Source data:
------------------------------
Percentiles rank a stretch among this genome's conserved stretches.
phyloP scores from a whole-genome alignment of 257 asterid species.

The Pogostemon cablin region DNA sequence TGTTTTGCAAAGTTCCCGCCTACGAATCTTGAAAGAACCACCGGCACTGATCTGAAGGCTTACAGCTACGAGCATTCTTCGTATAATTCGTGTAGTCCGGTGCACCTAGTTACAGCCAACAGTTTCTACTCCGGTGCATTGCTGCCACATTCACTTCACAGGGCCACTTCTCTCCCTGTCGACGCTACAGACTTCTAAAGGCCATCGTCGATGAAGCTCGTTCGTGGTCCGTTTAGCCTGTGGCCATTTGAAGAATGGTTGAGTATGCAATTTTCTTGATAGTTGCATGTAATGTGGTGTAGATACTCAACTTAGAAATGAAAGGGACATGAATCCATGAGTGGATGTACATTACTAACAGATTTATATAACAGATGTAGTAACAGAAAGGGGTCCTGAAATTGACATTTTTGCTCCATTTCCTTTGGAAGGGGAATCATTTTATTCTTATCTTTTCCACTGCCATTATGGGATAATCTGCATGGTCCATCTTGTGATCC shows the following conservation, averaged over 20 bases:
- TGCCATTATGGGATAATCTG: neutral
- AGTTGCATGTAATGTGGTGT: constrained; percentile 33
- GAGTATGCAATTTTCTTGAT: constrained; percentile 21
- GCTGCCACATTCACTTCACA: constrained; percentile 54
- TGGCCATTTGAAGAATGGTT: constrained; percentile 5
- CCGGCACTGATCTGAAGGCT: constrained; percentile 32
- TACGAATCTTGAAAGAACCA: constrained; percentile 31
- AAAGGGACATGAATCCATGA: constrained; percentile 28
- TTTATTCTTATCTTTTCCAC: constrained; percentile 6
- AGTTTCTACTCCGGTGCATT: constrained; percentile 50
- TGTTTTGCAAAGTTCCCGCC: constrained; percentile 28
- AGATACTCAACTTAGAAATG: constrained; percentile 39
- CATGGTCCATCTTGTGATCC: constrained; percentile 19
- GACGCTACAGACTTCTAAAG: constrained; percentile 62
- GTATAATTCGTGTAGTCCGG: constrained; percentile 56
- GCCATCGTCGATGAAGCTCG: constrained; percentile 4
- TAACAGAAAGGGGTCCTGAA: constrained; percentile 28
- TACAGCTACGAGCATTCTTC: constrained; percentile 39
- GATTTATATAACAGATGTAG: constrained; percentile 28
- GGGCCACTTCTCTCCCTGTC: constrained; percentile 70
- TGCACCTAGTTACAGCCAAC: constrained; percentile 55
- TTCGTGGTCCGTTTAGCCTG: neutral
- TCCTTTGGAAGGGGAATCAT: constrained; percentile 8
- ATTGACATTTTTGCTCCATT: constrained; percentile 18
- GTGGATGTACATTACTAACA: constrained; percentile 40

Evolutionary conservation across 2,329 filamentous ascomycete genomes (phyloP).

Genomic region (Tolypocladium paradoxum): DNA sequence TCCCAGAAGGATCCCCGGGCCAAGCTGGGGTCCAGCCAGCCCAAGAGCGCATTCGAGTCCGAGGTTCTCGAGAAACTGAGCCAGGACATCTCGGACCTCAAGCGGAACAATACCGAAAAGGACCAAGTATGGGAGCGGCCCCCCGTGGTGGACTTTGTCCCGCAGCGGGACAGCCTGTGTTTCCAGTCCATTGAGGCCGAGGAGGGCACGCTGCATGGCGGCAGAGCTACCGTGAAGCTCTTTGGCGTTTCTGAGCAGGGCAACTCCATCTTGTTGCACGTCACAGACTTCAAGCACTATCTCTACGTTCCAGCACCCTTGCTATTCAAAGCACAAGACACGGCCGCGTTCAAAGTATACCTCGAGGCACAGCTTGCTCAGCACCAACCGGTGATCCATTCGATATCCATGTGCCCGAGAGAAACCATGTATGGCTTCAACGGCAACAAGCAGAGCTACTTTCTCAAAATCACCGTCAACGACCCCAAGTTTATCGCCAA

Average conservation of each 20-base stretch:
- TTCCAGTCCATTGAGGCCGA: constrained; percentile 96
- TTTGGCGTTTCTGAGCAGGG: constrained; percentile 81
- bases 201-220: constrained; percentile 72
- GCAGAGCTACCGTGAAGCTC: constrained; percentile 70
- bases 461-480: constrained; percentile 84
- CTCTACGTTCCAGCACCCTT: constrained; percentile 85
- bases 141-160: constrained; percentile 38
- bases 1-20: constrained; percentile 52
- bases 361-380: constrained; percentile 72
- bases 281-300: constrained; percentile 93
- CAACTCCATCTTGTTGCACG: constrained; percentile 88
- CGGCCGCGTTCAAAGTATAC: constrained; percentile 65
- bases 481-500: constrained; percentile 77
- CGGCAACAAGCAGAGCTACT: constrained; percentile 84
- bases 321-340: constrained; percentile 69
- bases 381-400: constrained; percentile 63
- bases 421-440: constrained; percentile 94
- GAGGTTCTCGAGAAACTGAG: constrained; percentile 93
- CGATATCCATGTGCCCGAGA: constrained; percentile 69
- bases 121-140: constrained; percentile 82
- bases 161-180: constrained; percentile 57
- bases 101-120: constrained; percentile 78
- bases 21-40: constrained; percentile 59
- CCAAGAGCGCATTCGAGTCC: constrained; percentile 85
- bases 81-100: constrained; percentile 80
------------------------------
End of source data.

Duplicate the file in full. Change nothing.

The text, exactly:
Percentiles rank a stretch among this genome's conserved stretches.
phyloP scores from a whole-genome alignment of 257 asterid species.

The Pogostemon cablin region DNA sequence TGTTTTGCAAAGTTCCCGCCTACGAATCTTGAAAGAACCACCGGCACTGATCTGAAGGCTTACAGCTACGAGCATTCTTCGTATAATTCGTGTAGTCCGGTGCACCTAGTTACAGCCAACAGTTTCTACTCCGGTGCATTGCTGCCACATTCACTTCACAGGGCCACTTCTCTCCCTGTCGACGCTACAGACTTCTAAAGGCCATCGTCGATGAAGCTCGTTCGTGGTCCGTTTAGCCTGTGGCCATTTGAAGAATGGTTGAGTATGCAATTTTCTTGATAGTTGCATGTAATGTGGTGTAGATACTCAACTTAGAAATGAAAGGGACATGAATCCATGAGTGGATGTACATTACTAACAGATTTATATAACAGATGTAGTAACAGAAAGGGGTCCTGAAATTGACATTTTTGCTCCATTTCCTTTGGAAGGGGAATCATTTTATTCTTATCTTTTCCACTGCCATTATGGGATAATCTGCATGGTCCATCTTGTGATCC shows the following conservation, averaged over 20 bases:
- TGCCATTATGGGATAATCTG: neutral
- AGTTGCATGTAATGTGGTGT: constrained; percentile 33
- GAGTATGCAATTTTCTTGAT: constrained; percentile 21
- GCTGCCACATTCACTTCACA: constrained; percentile 54
- TGGCCATTTGAAGAATGGTT: constrained; percentile 5
- CCGGCACTGATCTGAAGGCT: constrained; percentile 32
- TACGAATCTTGAAAGAACCA: constrained; percentile 31
- AAAGGGACATGAATCCATGA: constrained; percentile 28
- TTTATTCTTATCTTTTCCAC: constrained; percentile 6
- AGTTTCTACTCCGGTGCATT: constrained; percentile 50
- TGTTTTGCAAAGTTCCCGCC: constrained; percentile 28
- AGATACTCAACTTAGAAATG: constrained; percentile 39
- CATGGTCCATCTTGTGATCC: constrained; percentile 19
- GACGCTACAGACTTCTAAAG: constrained; percentile 62
- GTATAATTCGTGTAGTCCGG: constrained; percentile 56
- GCCATCGTCGATGAAGCTCG: constrained; percentile 4
- TAACAGAAAGGGGTCCTGAA: constrained; percentile 28
- TACAGCTACGAGCATTCTTC: constrained; percentile 39
- GATTTATATAACAGATGTAG: constrained; percentile 28
- GGGCCACTTCTCTCCCTGTC: constrained; percentile 70
- TGCACCTAGTTACAGCCAAC: constrained; percentile 55
- TTCGTGGTCCGTTTAGCCTG: neutral
- TCCTTTGGAAGGGGAATCAT: constrained; percentile 8
- ATTGACATTTTTGCTCCATT: constrained; percentile 18
- GTGGATGTACATTACTAACA: constrained; percentile 40

Evolutionary conservation across 2,329 filamentous ascomycete genomes (phyloP).

Genomic region (Tolypocladium paradoxum): DNA sequence TCCCAGAAGGATCCCCGGGCCAAGCTGGGGTCCAGCCAGCCCAAGAGCGCATTCGAGTCCGAGGTTCTCGAGAAACTGAGCCAGGACATCTCGGACCTCAAGCGGAACAATACCGAAAAGGACCAAGTATGGGAGCGGCCCCCCGTGGTGGACTTTGTCCCGCAGCGGGACAGCCTGTGTTTCCAGTCCATTGAGGCCGAGGAGGGCACGCTGCATGGCGGCAGAGCTACCGTGAAGCTCTTTGGCGTTTCTGAGCAGGGCAACTCCATCTTGTTGCACGTCACAGACTTCAAGCACTATCTCTACGTTCCAGCACCCTTGCTATTCAAAGCACAAGACACGGCCGCGTTCAAAGTATACCTCGAGGCACAGCTTGCTCAGCACCAACCGGTGATCCATTCGATATCCATGTGCCCGAGAGAAACCATGTATGGCTTCAACGGCAACAAGCAGAGCTACTTTCTCAAAATCACCGTCAACGACCCCAAGTTTATCGCCAA

Average conservation of each 20-base stretch:
- TTCCAGTCCATTGAGGCCGA: constrained; percentile 96
- TTTGGCGTTTCTGAGCAGGG: constrained; percentile 81
- bases 201-220: constrained; percentile 72
- GCAGAGCTACCGTGAAGCTC: constrained; percentile 70
- bases 461-480: constrained; percentile 84
- CTCTACGTTCCAGCACCCTT: constrained; percentile 85
- bases 141-160: constrained; percentile 38
- bases 1-20: constrained; percentile 52
- bases 361-380: constrained; percentile 72
- bases 281-300: constrained; percentile 93
- CAACTCCATCTTGTTGCACG: constrained; percentile 88
- CGGCCGCGTTCAAAGTATAC: constrained; percentile 65
- bases 481-500: constrained; percentile 77
- CGGCAACAAGCAGAGCTACT: constrained; percentile 84
- bases 321-340: constrained; percentile 69
- bases 381-400: constrained; percentile 63
- bases 421-440: constrained; percentile 94
- GAGGTTCTCGAGAAACTGAG: constrained; percentile 93
- CGATATCCATGTGCCCGAGA: constrained; percentile 69
- bases 121-140: constrained; percentile 82
- bases 161-180: constrained; percentile 57
- bases 101-120: constrained; percentile 78
- bases 21-40: constrained; percentile 59
- CCAAGAGCGCATTCGAGTCC: constrained; percentile 85
- bases 81-100: constrained; percentile 80